It's been a bummer of a month at the Zalewski house. Joey began his Heartworm treatment and is on "crate rest." Lela decided to kick off the holidays with a colossal allergic reaction to something that put her in the hospital three days in a row.
I remember as a kid that Heartworm was a death sentence for an animal. Nowadays there's hope, which is great for Joey (and Lela, who also had it). It's a dangerous disease; but I have to admit that it's mostly EMBARRASSING. Heartworm is entirely preventable with a once-a-month pill. I sweat bullets posting Joey updates on Facebook or when I call the vet for his Heartworm treatment appointment because I worry people will think I'm a bad dog owner. Do they think I skipped his preventative because I was cheap? Do they think I'm neglectful?!? Careless?! That I was playing Russian Roulette with his life?!?! Total paranoia, right? But I didn't give Joey Heartworms, he picked it up when he was living down south. In this former home. During his time at the shelter. Somewhere, SOMEWHERE, but not here.
I think I'd be less paranoid if he had an STD or something, for gosh sake!!
Anyway, for any readers wondering about the treatment of HW- there seems to be a 2-stage treatment. No, 3. Let's call it the 3-Prong Attack on Beating Heartworm, if we must.
First Line of Attack is pre-treating the heartworms
Second Line of Attack is the round of immedicide shots (Joey will have 3)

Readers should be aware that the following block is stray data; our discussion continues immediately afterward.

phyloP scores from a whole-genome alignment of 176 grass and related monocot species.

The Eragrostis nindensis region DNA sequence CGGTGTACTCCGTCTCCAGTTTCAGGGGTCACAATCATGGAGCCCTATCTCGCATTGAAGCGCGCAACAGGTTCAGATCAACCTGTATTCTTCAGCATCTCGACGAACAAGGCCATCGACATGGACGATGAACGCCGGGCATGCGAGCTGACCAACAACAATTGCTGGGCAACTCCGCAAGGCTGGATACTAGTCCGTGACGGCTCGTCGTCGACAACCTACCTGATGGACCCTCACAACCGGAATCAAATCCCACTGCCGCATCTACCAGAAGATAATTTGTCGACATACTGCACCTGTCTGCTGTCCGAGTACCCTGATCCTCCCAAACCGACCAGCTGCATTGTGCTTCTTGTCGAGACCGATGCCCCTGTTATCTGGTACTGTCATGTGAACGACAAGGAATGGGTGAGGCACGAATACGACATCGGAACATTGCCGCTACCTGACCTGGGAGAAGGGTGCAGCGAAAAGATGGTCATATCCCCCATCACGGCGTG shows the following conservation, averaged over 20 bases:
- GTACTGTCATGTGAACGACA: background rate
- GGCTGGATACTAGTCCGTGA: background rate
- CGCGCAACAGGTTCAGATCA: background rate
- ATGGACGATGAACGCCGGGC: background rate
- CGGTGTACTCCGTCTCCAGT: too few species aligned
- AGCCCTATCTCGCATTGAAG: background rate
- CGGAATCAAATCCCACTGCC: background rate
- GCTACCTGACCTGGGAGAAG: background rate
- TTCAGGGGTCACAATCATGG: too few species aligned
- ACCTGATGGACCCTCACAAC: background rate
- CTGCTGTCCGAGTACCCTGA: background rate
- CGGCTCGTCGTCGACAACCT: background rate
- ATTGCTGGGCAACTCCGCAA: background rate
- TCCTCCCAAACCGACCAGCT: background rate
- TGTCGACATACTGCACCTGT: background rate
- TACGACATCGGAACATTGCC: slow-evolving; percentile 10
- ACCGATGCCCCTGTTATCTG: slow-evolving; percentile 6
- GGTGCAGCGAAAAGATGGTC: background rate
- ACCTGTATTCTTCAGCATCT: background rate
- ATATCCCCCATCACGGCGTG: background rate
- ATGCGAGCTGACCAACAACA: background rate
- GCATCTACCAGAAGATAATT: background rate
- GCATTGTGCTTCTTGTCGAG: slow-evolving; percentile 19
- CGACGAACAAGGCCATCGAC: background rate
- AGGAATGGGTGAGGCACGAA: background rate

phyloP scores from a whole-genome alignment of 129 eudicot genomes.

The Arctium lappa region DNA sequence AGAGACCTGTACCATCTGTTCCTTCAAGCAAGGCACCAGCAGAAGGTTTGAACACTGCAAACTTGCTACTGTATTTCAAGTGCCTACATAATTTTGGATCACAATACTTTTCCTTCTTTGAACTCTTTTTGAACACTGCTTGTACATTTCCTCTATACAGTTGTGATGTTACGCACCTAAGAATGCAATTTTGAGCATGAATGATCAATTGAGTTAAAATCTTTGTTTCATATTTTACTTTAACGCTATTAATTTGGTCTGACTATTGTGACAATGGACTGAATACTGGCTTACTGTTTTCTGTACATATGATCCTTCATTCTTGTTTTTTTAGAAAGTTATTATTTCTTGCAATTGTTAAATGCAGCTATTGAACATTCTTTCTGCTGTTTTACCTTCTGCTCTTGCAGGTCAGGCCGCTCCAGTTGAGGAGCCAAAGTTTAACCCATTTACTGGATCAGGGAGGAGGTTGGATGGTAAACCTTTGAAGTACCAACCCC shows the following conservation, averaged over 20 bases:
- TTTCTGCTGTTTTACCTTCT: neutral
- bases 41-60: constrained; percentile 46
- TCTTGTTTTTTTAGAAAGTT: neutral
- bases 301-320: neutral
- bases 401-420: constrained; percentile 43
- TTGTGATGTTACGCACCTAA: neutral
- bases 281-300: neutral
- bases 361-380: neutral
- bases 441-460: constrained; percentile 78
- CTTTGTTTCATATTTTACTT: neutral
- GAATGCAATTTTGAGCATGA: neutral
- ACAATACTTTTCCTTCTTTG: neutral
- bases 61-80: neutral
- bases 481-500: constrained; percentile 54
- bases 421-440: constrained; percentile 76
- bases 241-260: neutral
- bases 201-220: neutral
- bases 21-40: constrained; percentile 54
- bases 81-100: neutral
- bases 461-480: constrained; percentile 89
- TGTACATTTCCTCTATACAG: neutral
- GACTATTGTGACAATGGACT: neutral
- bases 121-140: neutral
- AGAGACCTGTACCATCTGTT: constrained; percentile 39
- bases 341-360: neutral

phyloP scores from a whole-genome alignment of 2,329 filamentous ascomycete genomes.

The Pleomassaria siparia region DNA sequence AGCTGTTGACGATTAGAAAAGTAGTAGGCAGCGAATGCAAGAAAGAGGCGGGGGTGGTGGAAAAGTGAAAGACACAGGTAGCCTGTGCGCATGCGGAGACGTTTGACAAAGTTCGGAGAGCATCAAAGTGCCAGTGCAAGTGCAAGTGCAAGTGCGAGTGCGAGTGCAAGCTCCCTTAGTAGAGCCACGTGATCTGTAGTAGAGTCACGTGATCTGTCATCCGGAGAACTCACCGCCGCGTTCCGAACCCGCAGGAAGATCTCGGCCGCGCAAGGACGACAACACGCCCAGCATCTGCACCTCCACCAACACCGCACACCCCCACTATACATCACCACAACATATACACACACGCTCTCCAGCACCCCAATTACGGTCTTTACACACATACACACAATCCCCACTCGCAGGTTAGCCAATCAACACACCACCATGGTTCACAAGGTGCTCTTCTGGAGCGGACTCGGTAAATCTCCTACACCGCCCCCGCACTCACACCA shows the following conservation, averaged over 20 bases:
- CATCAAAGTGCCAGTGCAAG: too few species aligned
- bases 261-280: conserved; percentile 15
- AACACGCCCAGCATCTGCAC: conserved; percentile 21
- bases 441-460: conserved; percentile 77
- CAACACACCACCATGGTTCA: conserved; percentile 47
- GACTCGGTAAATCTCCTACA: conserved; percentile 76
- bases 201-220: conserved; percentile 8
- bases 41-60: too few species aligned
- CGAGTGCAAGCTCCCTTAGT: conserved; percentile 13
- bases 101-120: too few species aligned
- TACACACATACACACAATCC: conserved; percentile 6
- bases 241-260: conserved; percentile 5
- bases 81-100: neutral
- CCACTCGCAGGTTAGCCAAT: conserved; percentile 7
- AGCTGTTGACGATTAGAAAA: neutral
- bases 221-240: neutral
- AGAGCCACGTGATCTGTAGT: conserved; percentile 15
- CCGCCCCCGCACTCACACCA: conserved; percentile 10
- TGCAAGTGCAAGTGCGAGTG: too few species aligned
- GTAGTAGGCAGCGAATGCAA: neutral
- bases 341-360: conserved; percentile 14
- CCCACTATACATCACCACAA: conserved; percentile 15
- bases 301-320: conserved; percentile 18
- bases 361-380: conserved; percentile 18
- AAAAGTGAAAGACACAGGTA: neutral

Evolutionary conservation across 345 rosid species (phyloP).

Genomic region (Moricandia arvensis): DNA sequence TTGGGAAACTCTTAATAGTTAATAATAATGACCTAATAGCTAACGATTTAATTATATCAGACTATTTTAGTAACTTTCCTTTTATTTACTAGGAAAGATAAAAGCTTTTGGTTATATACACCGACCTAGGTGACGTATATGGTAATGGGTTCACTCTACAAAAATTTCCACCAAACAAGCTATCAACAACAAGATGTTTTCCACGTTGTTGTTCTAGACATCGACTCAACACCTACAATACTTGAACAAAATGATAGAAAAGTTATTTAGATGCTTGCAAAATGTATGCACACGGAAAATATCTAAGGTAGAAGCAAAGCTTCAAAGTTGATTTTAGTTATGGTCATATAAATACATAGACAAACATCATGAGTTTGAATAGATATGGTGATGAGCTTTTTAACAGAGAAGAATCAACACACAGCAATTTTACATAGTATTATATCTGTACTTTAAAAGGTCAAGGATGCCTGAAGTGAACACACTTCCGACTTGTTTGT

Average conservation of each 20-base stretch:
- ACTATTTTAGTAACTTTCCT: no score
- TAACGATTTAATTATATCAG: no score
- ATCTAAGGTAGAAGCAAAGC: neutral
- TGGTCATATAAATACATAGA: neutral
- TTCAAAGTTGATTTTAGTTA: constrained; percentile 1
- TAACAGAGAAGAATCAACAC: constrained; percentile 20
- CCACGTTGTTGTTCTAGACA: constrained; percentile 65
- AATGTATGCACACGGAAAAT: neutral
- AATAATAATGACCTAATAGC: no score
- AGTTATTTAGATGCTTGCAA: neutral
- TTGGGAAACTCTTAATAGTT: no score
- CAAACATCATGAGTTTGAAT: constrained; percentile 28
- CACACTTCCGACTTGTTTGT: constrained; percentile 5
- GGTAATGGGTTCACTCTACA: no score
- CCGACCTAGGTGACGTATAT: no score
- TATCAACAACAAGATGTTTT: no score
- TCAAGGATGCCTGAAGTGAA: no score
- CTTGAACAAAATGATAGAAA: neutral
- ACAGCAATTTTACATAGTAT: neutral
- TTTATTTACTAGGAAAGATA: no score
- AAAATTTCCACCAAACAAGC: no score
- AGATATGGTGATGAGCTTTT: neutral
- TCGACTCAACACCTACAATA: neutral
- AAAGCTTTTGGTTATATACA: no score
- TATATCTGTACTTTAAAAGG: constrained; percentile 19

Third Line of Attack (worst for the owner, I think) is 2-3 months of CRATE REST for the infected dog, as the immedicide works its charm.
- Joey started his First Line of Attack, the pre-treatment, in September. That included:
- Bloodwork checks (Joey had 3 actual tests JUST to make sure he was HW+, because he threw a false-negative at one point. Oye vey).
- Had a screen for microfilaria (baby Heartworm)
- X-rays to make sure he didn't have any organ damage from the infection, and was healthy enough to undergo treatment.
- About 2 weeks of Doxycycline pills, to kill an infection that Heartworms carry.
This took approximately 3 months, and during this time Joey was given Heartguard pills (once per month) to kickstart the Second Line of Attack:
On November 21st, Joey was hospitalized for the day to get his first real "treatment." First of all, he received a Tramazone shot (light sedation, to calm the wigglies) and then a shot of Rimadyl for pain. A small patch was shaved on his lower back, right to the side of his upper pelvic bone, and he was injected with Immedicine. Apparently it's a very painful shot and very large. Joey spent the day in a crate at the vets being monitored. He'll get two more shots like this on December 18th and 19th.